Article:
Corresponding to their large internet populations, the United States, China and India remained the top sources for overall malicious activity. …

The reference about religious sites?

Moreover, religious and ideological sites were found to have triple the average number of threats per infected site than adult/pornographic sites. We hypothesize that this is because pornographic website owners already make money from the internet and, as a result, have a vested interest in keeping their sites malware-free – it’s not good for repeat business.

And here’s just one more small area of the report:

Exploiting the Web: Attack toolkits, rootkits and social networking threats

Attack toolkits, which allow criminals to create new malware and assemble an entire attack without having to write the software from scratch, account for nearly two-thirds (61%) of all threat activity on malicious websites. As these kits become more widespread, robust and easier to use, this number is expected to climb. New exploits are quickly incorporated into attack kits. Each new toolkit version released during the year is accompanied with increased malicious Web attack activity. As a new version emerges that incorporates new exploit functionality, we see an increased use of it in the wild, making as much use of the new exploits until potential victims have patched their systems. For example, the number of attacks using the Blackhole toolkit, which was very active in 2010, dropped to a few hundred attacks per day in the middle of 2011, but re-emerged with newer versions generating hundreds of thousands of infection attempts per day towards the end of the year.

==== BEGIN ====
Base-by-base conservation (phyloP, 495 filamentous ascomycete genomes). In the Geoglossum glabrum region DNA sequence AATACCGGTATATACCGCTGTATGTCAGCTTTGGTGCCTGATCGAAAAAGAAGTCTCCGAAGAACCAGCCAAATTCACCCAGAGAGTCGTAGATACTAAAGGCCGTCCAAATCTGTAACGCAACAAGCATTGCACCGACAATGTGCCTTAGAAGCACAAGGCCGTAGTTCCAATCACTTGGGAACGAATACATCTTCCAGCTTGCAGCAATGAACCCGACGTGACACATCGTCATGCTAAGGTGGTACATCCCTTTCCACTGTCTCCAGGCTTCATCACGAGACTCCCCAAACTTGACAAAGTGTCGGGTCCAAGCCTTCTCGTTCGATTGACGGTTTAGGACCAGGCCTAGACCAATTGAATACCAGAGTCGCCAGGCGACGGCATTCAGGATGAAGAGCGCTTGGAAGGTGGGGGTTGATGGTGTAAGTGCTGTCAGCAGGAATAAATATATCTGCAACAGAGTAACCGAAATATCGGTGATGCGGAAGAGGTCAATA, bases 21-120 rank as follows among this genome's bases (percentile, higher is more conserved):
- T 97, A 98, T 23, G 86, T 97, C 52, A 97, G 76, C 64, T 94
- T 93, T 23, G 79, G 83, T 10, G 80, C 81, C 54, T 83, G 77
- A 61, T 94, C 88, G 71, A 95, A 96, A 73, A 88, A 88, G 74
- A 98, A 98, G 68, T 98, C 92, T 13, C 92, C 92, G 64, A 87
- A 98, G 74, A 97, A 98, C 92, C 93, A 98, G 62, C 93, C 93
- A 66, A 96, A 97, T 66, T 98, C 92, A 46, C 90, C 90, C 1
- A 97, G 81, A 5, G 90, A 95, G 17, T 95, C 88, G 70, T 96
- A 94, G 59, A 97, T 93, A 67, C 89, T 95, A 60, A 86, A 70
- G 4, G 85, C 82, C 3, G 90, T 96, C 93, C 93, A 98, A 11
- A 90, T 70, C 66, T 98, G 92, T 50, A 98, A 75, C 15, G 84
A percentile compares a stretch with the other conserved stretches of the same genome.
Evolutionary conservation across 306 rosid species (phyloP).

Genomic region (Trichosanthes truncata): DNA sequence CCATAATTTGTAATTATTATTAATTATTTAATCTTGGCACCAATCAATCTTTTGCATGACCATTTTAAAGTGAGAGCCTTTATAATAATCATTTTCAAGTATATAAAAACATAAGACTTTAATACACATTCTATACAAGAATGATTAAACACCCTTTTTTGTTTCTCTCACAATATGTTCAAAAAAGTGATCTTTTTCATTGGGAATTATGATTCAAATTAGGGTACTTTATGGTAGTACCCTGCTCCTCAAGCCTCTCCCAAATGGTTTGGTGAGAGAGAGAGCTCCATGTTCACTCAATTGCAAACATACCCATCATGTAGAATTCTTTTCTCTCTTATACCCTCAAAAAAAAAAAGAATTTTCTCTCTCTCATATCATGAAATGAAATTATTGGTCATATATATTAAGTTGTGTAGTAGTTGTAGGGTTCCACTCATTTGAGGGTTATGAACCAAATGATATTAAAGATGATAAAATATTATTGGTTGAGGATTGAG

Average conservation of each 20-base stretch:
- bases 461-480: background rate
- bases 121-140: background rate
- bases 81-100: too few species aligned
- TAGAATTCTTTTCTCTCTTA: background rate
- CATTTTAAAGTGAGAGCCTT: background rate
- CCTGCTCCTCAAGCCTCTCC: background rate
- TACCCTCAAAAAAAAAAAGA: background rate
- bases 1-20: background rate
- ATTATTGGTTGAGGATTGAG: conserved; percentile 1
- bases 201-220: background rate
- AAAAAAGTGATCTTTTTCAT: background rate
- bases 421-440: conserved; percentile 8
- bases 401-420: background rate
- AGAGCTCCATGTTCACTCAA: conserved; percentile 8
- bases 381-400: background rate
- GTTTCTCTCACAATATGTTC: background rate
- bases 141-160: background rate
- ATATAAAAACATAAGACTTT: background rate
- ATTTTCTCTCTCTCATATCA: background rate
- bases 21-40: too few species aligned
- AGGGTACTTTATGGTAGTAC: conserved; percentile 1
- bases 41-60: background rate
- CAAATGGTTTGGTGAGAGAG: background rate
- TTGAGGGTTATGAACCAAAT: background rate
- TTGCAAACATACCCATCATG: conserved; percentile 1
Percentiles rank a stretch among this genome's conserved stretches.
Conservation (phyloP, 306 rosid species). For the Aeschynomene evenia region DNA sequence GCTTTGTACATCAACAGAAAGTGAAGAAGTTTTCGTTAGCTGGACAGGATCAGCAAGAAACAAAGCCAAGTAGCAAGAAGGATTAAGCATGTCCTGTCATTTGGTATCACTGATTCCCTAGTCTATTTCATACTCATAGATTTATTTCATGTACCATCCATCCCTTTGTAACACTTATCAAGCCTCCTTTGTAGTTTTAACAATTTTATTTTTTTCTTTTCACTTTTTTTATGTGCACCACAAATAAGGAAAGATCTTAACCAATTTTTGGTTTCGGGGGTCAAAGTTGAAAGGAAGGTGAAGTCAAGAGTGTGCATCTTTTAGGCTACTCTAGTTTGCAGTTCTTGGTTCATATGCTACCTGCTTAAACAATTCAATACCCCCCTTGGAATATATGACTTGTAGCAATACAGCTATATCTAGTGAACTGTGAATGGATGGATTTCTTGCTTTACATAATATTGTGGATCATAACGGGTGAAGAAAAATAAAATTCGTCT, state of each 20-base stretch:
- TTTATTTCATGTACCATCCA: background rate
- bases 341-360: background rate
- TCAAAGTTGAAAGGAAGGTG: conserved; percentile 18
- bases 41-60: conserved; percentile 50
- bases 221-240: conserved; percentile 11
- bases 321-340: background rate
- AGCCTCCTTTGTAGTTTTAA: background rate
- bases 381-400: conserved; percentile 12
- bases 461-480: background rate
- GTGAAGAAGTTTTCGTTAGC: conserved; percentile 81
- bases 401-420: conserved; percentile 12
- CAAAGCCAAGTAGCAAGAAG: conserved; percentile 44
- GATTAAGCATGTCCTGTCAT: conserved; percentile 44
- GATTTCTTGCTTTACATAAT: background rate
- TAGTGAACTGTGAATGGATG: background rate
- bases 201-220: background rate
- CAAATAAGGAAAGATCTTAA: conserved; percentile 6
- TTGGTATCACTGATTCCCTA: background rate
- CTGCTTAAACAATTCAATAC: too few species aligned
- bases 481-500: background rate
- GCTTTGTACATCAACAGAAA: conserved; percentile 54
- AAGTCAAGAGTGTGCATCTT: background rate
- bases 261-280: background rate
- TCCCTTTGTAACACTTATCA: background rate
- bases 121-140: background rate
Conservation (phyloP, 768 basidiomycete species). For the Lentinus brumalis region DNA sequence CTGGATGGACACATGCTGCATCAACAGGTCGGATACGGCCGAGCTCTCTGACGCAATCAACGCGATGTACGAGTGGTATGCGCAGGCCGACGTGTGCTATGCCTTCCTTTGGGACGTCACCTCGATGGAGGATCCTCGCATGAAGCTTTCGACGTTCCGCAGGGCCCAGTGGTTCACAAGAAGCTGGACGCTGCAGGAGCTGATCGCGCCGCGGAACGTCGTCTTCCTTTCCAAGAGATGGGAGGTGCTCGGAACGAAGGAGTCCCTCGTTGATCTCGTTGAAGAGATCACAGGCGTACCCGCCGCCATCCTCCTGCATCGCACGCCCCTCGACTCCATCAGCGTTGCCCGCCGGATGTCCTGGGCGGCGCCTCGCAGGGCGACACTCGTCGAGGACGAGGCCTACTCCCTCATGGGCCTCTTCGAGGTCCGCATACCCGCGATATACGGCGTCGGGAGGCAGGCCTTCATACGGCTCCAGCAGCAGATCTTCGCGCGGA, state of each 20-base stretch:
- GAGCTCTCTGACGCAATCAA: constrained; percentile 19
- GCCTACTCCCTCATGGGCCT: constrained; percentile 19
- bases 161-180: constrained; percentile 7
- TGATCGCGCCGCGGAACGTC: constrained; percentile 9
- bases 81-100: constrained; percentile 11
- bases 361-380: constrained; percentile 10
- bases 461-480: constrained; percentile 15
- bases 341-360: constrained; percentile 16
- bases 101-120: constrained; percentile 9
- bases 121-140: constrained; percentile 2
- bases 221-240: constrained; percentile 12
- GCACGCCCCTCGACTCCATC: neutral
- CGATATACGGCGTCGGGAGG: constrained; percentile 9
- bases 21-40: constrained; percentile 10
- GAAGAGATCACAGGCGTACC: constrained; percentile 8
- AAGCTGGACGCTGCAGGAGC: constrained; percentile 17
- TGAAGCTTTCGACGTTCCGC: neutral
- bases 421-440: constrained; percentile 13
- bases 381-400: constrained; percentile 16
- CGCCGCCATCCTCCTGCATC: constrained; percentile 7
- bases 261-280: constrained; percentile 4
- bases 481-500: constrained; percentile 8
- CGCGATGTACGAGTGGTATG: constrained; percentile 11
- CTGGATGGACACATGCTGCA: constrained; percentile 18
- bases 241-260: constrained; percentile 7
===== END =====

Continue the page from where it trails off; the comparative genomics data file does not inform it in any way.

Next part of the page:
On average, attack toolkits contain around 10 different exploits, mostly focusing on browser independent plug-in vulnerabilities like Adobe Flash Player, Adobe Reader and Java. Popular kits can be updated every few days and each update may trigger a wave of new attacks.
They are relatively easy to find and sold on the underground black market and web forums. Prices range from $40 to $4,000. …

The whole report is well worth a read! There is only so much you can put into an article.

Much more in the report!